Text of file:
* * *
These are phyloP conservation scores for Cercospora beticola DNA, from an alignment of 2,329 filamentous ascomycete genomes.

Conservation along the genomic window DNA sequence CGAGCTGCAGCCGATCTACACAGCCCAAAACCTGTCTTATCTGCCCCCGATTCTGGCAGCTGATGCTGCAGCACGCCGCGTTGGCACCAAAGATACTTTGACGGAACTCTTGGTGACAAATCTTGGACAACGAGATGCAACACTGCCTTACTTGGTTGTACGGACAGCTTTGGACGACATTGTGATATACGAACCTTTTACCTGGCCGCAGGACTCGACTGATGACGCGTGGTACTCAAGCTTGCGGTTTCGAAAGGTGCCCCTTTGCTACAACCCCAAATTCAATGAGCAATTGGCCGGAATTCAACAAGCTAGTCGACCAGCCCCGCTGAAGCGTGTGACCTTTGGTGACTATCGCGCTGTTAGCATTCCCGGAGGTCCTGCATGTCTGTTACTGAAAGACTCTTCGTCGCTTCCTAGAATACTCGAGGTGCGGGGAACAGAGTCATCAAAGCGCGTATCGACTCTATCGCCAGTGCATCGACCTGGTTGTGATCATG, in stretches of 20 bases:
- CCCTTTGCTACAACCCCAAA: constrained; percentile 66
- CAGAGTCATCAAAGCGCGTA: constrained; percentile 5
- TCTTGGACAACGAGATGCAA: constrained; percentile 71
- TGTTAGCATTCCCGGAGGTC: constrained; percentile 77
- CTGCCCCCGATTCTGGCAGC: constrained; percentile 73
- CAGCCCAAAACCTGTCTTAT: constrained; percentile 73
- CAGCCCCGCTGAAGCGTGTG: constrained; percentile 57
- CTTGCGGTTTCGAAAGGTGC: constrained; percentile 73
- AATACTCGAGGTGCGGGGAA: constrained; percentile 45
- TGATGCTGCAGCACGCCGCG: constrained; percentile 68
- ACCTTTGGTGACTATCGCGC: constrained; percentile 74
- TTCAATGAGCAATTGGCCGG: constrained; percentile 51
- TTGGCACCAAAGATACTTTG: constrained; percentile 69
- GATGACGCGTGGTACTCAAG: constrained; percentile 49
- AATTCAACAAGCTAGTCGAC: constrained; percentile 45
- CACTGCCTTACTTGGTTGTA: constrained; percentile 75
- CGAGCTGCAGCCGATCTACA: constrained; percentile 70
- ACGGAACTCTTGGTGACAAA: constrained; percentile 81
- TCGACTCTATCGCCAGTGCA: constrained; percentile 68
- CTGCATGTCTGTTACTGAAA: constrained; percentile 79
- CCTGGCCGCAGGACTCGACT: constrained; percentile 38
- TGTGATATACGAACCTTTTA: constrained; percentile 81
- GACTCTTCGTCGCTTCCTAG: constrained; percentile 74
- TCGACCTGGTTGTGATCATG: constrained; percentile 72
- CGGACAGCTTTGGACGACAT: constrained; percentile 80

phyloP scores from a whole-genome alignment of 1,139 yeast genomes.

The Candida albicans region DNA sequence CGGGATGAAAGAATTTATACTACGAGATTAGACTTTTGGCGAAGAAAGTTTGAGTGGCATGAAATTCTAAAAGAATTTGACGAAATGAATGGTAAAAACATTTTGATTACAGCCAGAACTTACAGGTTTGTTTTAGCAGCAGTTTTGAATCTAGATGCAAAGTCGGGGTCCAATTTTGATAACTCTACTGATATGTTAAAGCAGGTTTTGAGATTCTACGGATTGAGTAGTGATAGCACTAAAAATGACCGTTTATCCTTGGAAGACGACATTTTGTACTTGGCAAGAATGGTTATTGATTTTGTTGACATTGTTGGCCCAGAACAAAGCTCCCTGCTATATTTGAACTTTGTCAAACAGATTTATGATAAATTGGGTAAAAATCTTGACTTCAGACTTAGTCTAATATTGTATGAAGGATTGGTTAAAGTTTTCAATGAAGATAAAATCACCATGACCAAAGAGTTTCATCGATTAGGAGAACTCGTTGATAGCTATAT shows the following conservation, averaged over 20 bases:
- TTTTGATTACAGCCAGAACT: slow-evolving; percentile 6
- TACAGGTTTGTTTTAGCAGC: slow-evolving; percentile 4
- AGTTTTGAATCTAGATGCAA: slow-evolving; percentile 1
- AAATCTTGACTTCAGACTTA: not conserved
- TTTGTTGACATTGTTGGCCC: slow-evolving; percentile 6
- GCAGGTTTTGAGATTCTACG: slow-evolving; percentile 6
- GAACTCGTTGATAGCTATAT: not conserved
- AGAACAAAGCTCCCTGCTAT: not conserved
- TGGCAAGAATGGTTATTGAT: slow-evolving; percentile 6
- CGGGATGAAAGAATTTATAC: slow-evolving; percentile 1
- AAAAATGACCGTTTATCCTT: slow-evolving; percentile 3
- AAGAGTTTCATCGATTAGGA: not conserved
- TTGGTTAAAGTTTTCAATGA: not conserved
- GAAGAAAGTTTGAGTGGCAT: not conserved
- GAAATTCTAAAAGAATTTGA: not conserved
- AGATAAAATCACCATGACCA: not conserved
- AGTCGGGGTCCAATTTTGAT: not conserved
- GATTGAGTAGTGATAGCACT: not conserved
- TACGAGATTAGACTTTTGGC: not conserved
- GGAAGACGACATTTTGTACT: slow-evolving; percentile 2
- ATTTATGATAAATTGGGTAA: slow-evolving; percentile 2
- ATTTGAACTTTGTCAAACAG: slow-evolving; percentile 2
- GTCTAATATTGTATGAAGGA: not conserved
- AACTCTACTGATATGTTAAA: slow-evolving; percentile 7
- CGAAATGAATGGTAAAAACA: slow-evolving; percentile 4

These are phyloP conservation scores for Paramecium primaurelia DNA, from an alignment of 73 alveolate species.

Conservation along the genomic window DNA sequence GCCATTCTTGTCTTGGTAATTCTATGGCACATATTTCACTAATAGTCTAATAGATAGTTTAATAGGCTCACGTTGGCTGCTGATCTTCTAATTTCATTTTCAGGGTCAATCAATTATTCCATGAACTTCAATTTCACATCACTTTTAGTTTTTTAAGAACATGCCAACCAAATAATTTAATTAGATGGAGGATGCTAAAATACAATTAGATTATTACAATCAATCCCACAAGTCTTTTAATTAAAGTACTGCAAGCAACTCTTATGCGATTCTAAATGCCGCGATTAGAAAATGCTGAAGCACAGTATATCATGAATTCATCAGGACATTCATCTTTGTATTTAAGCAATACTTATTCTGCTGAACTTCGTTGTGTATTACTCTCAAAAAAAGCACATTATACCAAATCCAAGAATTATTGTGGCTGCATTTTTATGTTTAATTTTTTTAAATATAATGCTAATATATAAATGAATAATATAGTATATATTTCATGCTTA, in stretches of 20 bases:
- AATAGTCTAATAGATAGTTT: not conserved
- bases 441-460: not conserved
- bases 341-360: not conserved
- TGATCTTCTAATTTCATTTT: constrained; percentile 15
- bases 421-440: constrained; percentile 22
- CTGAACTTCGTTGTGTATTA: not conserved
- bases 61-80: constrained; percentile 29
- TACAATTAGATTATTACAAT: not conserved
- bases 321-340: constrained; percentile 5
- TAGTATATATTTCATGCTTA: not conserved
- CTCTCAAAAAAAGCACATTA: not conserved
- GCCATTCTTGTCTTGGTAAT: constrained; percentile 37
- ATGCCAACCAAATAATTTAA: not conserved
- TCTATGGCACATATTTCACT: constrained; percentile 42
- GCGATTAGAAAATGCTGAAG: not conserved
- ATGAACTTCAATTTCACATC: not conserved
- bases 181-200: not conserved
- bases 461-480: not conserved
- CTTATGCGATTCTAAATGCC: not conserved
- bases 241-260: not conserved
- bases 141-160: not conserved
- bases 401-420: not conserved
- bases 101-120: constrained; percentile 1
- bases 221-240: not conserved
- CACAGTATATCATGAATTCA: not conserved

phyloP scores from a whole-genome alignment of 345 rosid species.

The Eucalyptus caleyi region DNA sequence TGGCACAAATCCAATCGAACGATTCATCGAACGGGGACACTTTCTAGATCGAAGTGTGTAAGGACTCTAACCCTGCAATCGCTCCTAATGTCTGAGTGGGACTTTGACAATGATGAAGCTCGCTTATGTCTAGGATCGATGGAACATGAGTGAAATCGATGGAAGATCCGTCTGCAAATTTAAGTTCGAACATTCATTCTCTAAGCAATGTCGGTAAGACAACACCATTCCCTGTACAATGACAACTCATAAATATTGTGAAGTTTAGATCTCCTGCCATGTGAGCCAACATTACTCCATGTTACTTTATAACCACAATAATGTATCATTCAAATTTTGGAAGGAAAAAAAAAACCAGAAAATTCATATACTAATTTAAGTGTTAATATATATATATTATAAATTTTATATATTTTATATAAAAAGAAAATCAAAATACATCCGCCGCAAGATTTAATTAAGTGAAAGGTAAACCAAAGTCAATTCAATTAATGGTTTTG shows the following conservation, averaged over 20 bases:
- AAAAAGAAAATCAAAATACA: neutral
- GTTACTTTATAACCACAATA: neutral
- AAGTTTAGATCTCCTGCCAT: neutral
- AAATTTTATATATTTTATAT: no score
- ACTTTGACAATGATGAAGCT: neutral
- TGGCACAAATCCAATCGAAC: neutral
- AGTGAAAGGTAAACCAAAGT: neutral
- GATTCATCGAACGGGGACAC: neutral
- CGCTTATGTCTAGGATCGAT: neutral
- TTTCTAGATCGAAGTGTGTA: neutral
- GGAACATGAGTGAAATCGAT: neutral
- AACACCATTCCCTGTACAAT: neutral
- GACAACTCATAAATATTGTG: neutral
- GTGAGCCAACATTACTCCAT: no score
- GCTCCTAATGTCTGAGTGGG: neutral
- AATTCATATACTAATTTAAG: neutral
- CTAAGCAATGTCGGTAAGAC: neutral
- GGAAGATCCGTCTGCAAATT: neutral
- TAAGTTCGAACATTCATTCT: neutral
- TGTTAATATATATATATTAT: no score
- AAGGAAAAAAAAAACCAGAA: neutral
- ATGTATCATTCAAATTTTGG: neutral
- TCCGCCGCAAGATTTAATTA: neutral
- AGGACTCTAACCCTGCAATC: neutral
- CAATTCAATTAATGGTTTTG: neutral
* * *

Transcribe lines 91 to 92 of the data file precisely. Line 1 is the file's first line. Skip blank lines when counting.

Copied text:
- GATTCATCGAACGGGGACAC: neutral
- CGCTTATGTCTAGGATCGAT: neutral